Also, the expansion of Nigeria’s economic interactions with China is constrained by the inadequacy of the industrial infrastructure for the promotion of relations. Nigeria’s underdeveloped infrastructure is often seen as one of the major impediments to economic development, and successive governments have made concerted efforts to rectify the situation.

Evolution of Nigeria-China Economic Relations

Nigeria’s first official contact with the Peoples’ Republic of China (PRC) was in 1960, when it was invited to the country’s independence celebrations. The delegation delivered congratulatory messages from Zhou Enlai and the Late Vice-Premier, Marshall Chen Yi. In their message, the Chinese leaders acclaimed “the great victory won by the Nigerian people in their struggle against colonialism”. Nigeria seemed to have reciprocated this gesture when, on gaining admission to the United Nations (UN) later that year, it supported PRC’s membership in the world body.


Buhari with China's president, Jinping
Buhari with China's president, Jinping

Following the establishment of diplomatic ties in 1971, a six man delegation led by the Nigerian Commissioner for Economic Re-construction and Development, Adebayo Adedeji, visited Beijing in August 1972, where agreements on economic and technical cooperation, including trade, was signed between the two countries. The trade agreement was hardly significant as it had no impact on the largely unregulated import of Chinese goods that had been entering Nigeria for years and was to become impossible to control in the years ahead. The agreement on economic cooperation was open ended. In theory therefore, there was no limit to the number of projects Nigeria could call on the Chinese to implement in the country.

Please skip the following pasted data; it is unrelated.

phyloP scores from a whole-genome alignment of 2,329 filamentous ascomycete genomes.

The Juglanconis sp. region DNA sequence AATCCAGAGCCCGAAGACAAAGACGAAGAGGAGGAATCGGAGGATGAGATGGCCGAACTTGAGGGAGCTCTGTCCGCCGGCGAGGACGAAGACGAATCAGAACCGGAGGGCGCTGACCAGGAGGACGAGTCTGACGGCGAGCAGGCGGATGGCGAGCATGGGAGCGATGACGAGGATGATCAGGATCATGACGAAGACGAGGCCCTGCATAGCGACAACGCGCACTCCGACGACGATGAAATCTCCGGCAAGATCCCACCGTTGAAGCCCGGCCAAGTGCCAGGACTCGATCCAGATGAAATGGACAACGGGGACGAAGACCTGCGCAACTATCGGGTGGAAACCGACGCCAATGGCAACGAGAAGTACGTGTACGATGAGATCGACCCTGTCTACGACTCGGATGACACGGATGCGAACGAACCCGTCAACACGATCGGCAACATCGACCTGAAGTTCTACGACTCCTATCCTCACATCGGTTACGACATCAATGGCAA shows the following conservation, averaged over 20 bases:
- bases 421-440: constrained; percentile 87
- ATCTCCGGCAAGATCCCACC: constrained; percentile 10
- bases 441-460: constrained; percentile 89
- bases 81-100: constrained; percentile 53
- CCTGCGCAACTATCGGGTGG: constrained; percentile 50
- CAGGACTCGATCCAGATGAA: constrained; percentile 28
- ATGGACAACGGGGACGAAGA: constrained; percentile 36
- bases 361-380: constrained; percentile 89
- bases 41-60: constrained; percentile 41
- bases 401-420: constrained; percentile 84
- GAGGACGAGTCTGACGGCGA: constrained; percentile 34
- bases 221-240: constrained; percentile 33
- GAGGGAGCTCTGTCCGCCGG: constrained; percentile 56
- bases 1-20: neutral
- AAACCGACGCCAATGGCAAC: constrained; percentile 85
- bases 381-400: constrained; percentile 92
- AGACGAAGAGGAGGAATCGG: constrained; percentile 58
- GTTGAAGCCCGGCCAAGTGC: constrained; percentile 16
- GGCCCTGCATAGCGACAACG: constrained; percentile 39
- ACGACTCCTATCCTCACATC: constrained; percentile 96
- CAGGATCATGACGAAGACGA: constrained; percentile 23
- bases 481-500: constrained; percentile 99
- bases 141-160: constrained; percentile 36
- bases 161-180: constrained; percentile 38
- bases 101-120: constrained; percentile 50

In 1975 and 1976, Nigerian imports from China totalled US$69.86 million and US$140.87 million respectively, while Nigeria’s exports to China for these combined years was US$8.85 million. The Nigerian government was concerned about the adverse trade imbalance in view of declining foreign reserves in 1978. This led to a visit by the Chinese Vice- Premier, Geng Biao in October 1978. After the negotiations, the two countries agreed to cooperate in the fields of agriculture, industry and trade. China agreed to buy palm kernels, cocoa, cashew nuts and cotton as an initial step towards correcting the trade imbalance.

The Sani Abacha government diplomatically commenced the steps that drew China closer to Nigeria. The impact of sanctions imposed by the United States and its Western Allies on Nigeria by 1995 because of its human rights abuses led the government to look “East”. However, trade statistics showed that the balance had been heavily weighted in favour of China, which imported goods and services, of a value of not more than N39.360 million from Nigeria, as compared with Nigeria’s import of N5.388 billion from China in 1996.